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By Sidney Fussell
Simply put, no. Black people are not “more” homophobic than white people. That’s a myth. But here I want to unpack what purpose this myth serves for the status quo and how this myth distracts from white homophobia.
White dominated LGBT organizations such as GLAAD, NOH8, and the It Gets Better campaign mobilize celebrity advocacy, fundraise, and garner online support, their efforts consistently erase black support for LGBT causes, compounding a dangerous myth about black homophobia. As feminists have discussed, when LGBT organizations forgo intersectional approaches, they ignore how homophobia intersects with other oppressions: gender, income, location, and of course, race. At the same time that black LGBT folk and allies are erased in the work of these organizations, homophobia is regularly coded as black. While gender, income, and location are routinely omitted in white progressive discussions of homophobia, they negotiate race differently. Specifically, blackness is emphasized while whiteness is elided completely, guided by a type of “selective colorblindness.”
Consider the following: Discussions of Frank Ocean’s “coming out” or Prop 8’s November passage in California routinely discuss homophobia in the “hip hop,” “urban,” and “black” communities, but the uniformity of homophobia among white conservatives, the around the block support for Chik-Fil-A, the Family Research Council’s dubious support for the Ugandan death bill, never elicit a critique of the “white community” and white homophobia. White homophobia doesn’t have a race.
By only emphasizing race in instances of black homophobia, white progressives tacitly imply some hidden aspect of black culture itself that causes homophobia. In actuality, homophobia manifests differently in different spaces, based on the identities, resources, etc. of the people who inhabit them. This cultural meme of reflecting structural problems onto black folk is not unique to homophobia. This same trope displaces misogyny onto, where else, “hip hop culture.”
Certainly there is room within black publics to reflect on homophobia and many writers have done just that. But the selective colorblindness of white liberals obscures white complicity in homophobia, absolving whiteness as a factor in the American dissemination of homophobia. So while the NAACP endorsement of same-sex marriage is seen as the Black community reconciling traditions with new calls for equality, Republicans blocking the Violence Against Women Act so it won’t protect victims of same sex domestic violence is not seen as a similarly emblematic of whiteness.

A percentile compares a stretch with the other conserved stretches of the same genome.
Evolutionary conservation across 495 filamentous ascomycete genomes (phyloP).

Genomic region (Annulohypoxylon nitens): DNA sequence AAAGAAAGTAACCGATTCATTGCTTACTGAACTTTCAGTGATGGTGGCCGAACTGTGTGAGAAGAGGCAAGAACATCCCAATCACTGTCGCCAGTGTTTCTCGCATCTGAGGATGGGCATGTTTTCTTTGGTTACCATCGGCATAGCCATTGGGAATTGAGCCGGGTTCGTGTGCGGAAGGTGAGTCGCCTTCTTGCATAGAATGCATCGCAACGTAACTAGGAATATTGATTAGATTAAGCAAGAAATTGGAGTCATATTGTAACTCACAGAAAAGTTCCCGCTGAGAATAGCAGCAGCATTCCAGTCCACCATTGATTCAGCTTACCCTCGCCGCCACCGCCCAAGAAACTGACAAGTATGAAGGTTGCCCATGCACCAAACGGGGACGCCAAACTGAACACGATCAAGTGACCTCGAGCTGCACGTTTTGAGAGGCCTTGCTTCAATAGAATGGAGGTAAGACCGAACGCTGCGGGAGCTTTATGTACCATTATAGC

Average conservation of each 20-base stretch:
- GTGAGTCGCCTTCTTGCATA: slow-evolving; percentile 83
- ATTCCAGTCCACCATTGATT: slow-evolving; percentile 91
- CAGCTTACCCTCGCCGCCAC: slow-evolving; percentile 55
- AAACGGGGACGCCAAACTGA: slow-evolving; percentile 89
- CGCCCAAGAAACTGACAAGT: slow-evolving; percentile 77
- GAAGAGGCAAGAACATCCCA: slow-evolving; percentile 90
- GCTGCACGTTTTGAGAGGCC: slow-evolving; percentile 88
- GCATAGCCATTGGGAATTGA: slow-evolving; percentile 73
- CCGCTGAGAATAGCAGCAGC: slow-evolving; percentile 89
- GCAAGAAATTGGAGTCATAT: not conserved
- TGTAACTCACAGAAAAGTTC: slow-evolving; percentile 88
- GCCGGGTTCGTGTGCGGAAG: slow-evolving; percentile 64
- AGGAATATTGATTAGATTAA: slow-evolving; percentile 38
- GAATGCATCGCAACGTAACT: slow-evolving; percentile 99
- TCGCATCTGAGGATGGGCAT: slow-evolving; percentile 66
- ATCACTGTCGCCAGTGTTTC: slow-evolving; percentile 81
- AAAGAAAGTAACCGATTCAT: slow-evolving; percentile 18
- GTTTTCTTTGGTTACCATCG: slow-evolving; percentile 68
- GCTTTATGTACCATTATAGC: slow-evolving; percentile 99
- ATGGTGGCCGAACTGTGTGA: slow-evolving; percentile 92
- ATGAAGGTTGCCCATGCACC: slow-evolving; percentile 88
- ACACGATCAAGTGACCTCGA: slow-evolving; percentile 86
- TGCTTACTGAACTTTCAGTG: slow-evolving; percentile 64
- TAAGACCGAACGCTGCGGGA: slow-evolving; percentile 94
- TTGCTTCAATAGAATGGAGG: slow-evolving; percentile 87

This is most acutely problematic because the fight against oppression demands a plurality of supporters. Any form of progress requires an understanding of the disparate ways homophobia arises in peoples’ lives. And intersectional resistance is not possible as long as “progressive” organizations capitulate to narratives of black inferiority, savagery, and inhumanity, which equations of blackness and homophobia are wont to do.
Even in 2013, black people don’t control our own image. Instead, we must negotiate our images and our identities based on very narrow representations in media. The moderate left, unwilling and unable to critique whiteness and its complicity in prejudice, instead transfers the racialization of homophobia onto black communities. Instead of positing whether whites or black are “less” or “more” homophobic, LGBT folks, allies, and advocates should be interested in “how” and “why.” Understanding how homophobia manifests in different ways and different communities allows us to create culturally specific strategies to curb ramifications of homophobia in black, white Latino, Asian, and Native communities.
Sidney Fussell is a 24 year old freelance writer, occasional stand up comedian, and full time videogame enthusiast from Little Rock, Arkansas. His research interests include kyriarchy, simulated violence, dismantling compulsory heterosexuality, mental health, and humor. His writings include intersectional feminist criticism of role playing games, the gendered dynamics of “trash talking” in online videogames, and the pedagogical potential of stand up comedy. Forthcoming projects include analyzing the construction of “post-oppression” mythologies by social media advocates and dissecting the racial anxieties of “ironic” racism. He can be reached via twitter or his wordpress.